George Gershwin: Preludes, transcribed by Jascha Heifetz
George Gershwin; born Jacob Gershwin (1898–1937) was an American composer and pianist, whose compositions spanned both popular and classical genres. Among his best-known works are the orchestral compositions Rhapsody in Blue (1924) and An American in Paris (1928), the songs Swanee (1919) and Fascinating Rhythm (1924), the jazz standards Embraceable You (1928) and I Got Rhythm (1930), and the opera Porgy and Bess (1935), which gave birth to the hit Summertime. Three Preludes are short piano pieces by George Gershwin, which were first performed by the composer at the Roosevelt Hotel in New York City in 1926. Each prelude is a well-known example of early-20th-century American classical music, as influenced by jazz. In 1942 Jascha Hiefetz arranged the prelude for violin and piano. Heifetz, (1901–1987) was a Russian-American violinist. Born in Vilna (Vilnius), he moved as a teenager to the United States, where his Carnegie Hall debut was rapturously received. He was a virtuoso since childhood—Fritz Kreisler, another leading violinist of the twentieth century, said on hearing Heifetz's debut, "We might as well take our fiddles and break them across our knees."[He had a long and successful performing career. However, after an injury to his right (bowing) arm, he switched his focus to teaching and had a distinguished career at the University of Southern California. The second and third preludes are featured in this performance.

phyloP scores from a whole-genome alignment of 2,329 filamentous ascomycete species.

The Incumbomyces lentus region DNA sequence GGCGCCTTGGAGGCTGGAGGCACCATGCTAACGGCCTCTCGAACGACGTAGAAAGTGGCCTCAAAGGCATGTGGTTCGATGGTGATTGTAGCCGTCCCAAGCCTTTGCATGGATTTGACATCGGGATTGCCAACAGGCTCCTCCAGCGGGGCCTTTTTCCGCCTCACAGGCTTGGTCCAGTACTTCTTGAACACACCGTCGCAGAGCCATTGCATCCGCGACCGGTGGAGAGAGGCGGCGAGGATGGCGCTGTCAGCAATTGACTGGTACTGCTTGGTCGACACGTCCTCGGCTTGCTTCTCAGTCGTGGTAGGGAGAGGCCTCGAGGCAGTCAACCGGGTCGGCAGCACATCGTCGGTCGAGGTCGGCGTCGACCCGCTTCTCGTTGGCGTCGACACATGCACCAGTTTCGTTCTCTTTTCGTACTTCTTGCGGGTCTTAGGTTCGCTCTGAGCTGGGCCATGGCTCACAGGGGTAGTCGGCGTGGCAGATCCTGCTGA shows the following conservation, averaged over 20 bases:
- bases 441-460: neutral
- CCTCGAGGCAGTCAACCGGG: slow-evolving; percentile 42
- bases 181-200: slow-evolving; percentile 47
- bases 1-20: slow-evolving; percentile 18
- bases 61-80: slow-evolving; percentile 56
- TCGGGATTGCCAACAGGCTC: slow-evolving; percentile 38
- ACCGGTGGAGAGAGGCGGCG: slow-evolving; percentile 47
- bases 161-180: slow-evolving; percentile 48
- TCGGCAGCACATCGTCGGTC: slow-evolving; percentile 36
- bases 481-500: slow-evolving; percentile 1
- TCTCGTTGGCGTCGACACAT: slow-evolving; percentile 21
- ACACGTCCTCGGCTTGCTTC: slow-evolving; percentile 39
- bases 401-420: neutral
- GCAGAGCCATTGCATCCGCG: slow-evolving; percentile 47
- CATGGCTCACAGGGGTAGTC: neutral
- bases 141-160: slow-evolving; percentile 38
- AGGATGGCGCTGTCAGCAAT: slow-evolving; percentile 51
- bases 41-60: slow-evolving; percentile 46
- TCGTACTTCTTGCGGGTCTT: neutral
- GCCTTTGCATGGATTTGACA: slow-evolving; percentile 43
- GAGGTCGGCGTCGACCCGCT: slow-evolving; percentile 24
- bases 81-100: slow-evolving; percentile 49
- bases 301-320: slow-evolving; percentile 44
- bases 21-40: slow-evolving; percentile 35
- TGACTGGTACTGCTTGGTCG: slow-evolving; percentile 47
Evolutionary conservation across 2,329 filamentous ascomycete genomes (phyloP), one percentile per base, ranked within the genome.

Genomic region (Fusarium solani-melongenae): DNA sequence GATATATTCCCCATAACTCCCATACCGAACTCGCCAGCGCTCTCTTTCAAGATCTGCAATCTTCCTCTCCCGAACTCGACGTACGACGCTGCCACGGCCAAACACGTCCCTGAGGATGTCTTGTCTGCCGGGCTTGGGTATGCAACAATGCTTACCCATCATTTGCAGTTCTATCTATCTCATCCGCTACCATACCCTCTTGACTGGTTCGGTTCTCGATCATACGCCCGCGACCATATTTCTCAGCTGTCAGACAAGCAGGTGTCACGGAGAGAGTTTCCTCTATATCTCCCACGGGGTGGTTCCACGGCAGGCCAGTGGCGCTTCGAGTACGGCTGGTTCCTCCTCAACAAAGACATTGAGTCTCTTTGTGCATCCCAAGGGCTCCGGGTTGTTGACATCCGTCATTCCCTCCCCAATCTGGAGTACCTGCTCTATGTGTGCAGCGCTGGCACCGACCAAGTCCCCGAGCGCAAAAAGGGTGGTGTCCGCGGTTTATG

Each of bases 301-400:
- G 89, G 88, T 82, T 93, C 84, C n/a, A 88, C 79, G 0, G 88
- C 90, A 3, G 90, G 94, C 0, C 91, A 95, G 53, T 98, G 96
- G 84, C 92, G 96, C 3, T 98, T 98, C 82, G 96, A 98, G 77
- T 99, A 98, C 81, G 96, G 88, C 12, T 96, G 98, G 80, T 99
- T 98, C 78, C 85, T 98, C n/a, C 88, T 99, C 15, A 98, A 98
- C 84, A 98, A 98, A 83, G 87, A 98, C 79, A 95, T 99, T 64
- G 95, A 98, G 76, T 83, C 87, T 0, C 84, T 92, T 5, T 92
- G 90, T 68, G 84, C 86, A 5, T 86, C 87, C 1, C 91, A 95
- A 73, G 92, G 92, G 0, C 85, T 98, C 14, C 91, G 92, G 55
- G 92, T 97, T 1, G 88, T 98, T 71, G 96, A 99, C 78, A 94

The second Prelude, in C-sharp minor, also has the distinct flavor of jazz. The piece begins with a subdued melody winding its way above a smooth, steady bassline. The harmonies and melodies of this piece are built on thirds, emphasizing both the interval of the seventh and the major/minor duality of the blues scale. In the second section, the key, tempo, and thematic material all change; only the similarity of style binds the two sections together. The opening melody and bass return in the final section, more succinct but otherwise unchanged, and the piece ends with a slow ascent of the keyboard. Gershwin himself referred to the piece as "a sort of blues lullaby."
Gershwin himself called the Prelude in E-flat minor "Spanish", but modern ears may find the description puzzling. After a brief and dramatic introduction, the main theme is revealed: two melodies that together form a question-and-answer pair. This theme is used throughout to provide harmonic structure. The "question" is harmonized using E-flat minor chords, the "answer" by E-flat major chords. After a brief, highly syncopated middle section, the melodic pair returns assertively in octaves, causing a battle between major and minor. Major wins, and the piece concludes with a flourish.